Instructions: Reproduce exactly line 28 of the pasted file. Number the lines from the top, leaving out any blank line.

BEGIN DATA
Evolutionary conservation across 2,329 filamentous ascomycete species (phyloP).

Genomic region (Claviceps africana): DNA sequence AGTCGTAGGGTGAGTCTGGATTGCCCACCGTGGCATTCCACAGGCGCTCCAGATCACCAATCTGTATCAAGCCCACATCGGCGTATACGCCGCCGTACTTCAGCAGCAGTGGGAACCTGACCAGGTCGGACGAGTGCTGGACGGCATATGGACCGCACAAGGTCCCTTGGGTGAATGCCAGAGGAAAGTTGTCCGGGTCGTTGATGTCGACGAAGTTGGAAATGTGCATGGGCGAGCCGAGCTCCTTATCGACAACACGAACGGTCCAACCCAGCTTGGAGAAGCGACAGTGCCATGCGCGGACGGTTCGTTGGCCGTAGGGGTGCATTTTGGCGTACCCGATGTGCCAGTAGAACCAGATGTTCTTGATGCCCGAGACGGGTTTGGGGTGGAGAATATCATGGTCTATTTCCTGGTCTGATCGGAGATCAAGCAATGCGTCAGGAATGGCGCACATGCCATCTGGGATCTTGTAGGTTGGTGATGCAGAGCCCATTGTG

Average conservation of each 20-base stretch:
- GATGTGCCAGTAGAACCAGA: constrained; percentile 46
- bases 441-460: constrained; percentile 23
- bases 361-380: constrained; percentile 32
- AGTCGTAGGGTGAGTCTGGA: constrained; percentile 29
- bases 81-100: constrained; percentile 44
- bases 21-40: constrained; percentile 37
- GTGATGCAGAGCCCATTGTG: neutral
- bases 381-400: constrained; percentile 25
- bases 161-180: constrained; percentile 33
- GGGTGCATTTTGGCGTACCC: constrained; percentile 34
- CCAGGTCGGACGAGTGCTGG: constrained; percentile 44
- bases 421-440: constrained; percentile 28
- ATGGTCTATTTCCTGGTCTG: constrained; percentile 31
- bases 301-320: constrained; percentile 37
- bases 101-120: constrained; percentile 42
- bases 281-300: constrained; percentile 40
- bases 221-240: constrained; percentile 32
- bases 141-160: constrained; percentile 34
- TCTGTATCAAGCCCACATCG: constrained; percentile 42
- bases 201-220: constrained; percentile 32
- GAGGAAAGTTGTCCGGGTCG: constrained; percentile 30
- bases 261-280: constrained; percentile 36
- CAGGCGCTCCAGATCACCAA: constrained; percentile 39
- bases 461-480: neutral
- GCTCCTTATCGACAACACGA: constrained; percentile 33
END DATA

- GCTCCTTATCGACAACACGA: constrained; percentile 33